below taken from “But the Bible says...”? A Catholic reading of Romans 1 by James Allison). The evidence confirming
that Gentiles were sexually out of control was everywhere.
Paul points to same-sex
sexual encounters as a particular example of this:
this reason God gave them up to degrading passions. Their women exchanged
natural intercourse for unnatural, and in the same way also the men, giving up
natural intercourse with women, were consumed with passion for one another. Men
committed shameless acts with men and received in their own persons the due
penalty for their error. (Romans 1:26-27)
As we saw in the last post, such behavior was evidence of the out of control behavior that results from idolatry. Same-sex intercourse was seen as one extreme example of licentiousness.
But, let’s be clear. Paul asserts
that idolatry leads to "every kind of
since they did not see fit to acknowledge God, God gave them up to a debased
mind and to things that should not be done. They were filled with every kind of
wickedness, evil, covetousness, malice. Full of envy, murder, strife, deceit,
craftiness, they are gossips, slanderers, God-haters, insolent, haughty,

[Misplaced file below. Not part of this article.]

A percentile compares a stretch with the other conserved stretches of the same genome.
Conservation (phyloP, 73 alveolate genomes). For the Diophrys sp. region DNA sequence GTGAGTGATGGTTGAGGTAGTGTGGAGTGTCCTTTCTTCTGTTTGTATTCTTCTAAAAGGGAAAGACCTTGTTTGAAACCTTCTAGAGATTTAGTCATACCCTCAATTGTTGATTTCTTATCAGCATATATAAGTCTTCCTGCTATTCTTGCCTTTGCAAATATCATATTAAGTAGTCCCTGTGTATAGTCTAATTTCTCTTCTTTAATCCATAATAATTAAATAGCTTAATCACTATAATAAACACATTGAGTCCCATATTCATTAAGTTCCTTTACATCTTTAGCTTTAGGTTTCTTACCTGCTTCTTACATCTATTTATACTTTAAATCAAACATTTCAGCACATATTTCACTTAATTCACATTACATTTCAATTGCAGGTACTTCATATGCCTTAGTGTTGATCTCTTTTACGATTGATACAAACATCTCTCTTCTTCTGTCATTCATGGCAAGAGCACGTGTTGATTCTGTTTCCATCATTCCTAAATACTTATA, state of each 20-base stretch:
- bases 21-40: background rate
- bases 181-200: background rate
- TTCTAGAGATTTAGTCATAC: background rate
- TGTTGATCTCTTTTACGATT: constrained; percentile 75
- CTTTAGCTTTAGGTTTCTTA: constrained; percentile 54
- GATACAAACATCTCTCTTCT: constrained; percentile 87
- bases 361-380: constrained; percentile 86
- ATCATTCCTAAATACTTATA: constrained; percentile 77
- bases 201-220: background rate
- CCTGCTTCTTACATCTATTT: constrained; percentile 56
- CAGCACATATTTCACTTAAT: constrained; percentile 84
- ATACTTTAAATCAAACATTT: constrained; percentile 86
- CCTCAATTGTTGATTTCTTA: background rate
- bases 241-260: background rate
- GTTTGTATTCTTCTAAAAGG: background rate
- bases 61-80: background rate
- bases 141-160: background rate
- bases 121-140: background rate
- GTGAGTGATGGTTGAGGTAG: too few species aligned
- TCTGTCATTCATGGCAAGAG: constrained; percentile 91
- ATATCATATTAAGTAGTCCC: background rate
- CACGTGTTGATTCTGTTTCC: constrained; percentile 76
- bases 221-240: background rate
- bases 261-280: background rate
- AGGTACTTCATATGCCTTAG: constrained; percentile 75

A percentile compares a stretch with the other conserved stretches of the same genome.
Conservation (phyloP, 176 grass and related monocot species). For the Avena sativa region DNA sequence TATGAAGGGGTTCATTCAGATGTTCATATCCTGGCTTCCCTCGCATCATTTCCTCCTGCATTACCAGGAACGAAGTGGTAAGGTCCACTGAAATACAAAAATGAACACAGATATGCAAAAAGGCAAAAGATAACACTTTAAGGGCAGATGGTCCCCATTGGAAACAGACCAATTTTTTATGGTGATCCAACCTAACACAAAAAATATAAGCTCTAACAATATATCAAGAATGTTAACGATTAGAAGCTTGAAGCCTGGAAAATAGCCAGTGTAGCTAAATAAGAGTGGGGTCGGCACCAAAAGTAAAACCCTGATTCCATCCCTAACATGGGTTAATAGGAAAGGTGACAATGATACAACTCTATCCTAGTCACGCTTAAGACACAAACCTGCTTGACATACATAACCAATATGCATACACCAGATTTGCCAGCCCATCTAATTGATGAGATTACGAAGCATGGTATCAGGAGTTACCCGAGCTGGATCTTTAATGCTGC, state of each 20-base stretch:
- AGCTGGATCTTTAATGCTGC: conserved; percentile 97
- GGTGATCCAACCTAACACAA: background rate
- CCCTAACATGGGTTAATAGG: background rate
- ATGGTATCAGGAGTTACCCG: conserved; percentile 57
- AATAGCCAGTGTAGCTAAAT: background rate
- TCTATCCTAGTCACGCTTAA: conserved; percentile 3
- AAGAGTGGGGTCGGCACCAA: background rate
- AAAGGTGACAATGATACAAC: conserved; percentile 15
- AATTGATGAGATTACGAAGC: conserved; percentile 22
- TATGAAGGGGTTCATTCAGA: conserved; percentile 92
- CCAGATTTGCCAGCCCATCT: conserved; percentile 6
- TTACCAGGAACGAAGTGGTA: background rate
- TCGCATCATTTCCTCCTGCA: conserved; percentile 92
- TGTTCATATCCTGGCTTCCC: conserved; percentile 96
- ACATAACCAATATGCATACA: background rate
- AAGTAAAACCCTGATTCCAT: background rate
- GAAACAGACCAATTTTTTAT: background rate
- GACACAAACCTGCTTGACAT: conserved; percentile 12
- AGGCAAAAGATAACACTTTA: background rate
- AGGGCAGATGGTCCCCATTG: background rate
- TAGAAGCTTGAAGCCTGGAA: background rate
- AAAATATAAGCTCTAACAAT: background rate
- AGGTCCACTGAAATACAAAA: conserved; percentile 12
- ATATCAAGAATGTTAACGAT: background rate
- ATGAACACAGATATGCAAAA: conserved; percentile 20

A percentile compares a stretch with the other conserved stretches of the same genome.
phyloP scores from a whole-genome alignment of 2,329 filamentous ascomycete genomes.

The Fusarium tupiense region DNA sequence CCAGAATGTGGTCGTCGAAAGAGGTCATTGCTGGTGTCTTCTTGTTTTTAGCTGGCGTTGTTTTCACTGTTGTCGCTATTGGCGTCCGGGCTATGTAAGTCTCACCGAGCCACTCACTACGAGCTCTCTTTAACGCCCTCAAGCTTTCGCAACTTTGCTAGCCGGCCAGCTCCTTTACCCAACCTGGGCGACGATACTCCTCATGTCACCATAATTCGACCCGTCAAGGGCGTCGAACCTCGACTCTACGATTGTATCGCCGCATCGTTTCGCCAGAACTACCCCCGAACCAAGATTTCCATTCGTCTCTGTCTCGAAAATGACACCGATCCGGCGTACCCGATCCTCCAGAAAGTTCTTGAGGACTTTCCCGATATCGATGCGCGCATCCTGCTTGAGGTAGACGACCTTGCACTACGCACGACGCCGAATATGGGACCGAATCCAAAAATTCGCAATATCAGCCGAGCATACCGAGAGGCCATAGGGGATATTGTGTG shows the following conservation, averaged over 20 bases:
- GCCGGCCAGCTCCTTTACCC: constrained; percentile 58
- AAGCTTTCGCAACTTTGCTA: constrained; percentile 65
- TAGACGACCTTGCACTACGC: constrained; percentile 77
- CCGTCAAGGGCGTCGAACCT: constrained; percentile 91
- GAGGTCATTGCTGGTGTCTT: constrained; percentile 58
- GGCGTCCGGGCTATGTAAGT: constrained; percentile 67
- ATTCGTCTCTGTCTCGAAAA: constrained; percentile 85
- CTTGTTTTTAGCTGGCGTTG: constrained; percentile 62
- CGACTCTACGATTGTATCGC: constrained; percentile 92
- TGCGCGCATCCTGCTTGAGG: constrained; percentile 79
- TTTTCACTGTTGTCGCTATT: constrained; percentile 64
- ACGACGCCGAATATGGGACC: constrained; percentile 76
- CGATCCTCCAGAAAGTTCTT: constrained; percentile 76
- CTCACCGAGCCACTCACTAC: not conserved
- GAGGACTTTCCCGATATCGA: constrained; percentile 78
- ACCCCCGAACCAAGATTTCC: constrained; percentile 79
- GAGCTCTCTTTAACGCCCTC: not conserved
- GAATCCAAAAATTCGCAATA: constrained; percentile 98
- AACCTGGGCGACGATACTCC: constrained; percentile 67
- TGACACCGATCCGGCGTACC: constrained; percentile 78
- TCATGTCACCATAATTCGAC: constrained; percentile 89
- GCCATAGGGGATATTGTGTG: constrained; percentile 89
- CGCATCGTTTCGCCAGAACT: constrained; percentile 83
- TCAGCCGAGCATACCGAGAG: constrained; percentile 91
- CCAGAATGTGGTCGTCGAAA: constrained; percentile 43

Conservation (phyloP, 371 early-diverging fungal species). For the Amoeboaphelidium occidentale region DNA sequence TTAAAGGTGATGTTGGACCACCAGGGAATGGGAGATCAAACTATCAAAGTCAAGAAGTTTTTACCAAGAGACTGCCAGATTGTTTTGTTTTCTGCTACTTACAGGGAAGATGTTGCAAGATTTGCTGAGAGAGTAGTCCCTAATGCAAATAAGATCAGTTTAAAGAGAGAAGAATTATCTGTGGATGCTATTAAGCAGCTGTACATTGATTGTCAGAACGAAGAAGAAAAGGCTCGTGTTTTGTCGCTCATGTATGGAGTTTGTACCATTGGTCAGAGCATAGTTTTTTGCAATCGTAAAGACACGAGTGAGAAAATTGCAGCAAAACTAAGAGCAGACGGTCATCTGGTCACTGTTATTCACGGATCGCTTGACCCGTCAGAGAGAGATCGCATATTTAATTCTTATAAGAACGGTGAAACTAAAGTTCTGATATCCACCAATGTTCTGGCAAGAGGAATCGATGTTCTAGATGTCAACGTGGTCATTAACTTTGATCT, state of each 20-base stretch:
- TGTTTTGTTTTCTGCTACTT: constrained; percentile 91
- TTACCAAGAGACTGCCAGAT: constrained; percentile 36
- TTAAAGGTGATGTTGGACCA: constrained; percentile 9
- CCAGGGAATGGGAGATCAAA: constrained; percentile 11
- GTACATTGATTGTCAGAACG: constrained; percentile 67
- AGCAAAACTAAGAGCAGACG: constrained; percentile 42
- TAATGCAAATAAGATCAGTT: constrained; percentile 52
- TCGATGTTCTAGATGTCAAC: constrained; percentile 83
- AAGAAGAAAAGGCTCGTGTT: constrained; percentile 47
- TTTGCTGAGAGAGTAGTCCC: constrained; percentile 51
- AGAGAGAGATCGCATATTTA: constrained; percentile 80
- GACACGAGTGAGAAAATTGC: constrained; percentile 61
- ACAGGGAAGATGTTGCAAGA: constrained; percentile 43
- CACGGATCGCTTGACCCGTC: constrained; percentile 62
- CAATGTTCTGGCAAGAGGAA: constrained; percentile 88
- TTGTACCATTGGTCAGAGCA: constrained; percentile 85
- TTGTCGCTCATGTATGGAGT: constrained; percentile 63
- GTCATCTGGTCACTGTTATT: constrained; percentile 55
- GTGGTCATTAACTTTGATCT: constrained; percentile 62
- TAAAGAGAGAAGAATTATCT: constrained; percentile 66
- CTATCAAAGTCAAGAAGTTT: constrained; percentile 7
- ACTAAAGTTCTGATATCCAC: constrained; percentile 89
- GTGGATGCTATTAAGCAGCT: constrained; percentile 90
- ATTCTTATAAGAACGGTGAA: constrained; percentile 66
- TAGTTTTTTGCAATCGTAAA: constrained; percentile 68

boastful, inventors of evil, rebellious towards parents, foolish, faithless,
heartless, ruthless. (Romans 1:28-31)
Verses 26-31 should be read as a whole. The attitudes and behaviors Paul lists are all similar in his mind.
So, how might this passage
of Holy Scripture apply to us today?
Though literal idolatry
is rare in our context, idolatry (as in the examples in the second paragraph
above) is no less pervasive here and now than it was there and then. It is just
more subtle. Partly because it is more subtle it is easier to fall into and because it is less obvious we can fool ourselves into thinking we are not guilty. But,
it still can lead us to accept and do things that are contrary to the way of
Jesus and fill us with every kind of wickedness. It is not the point of this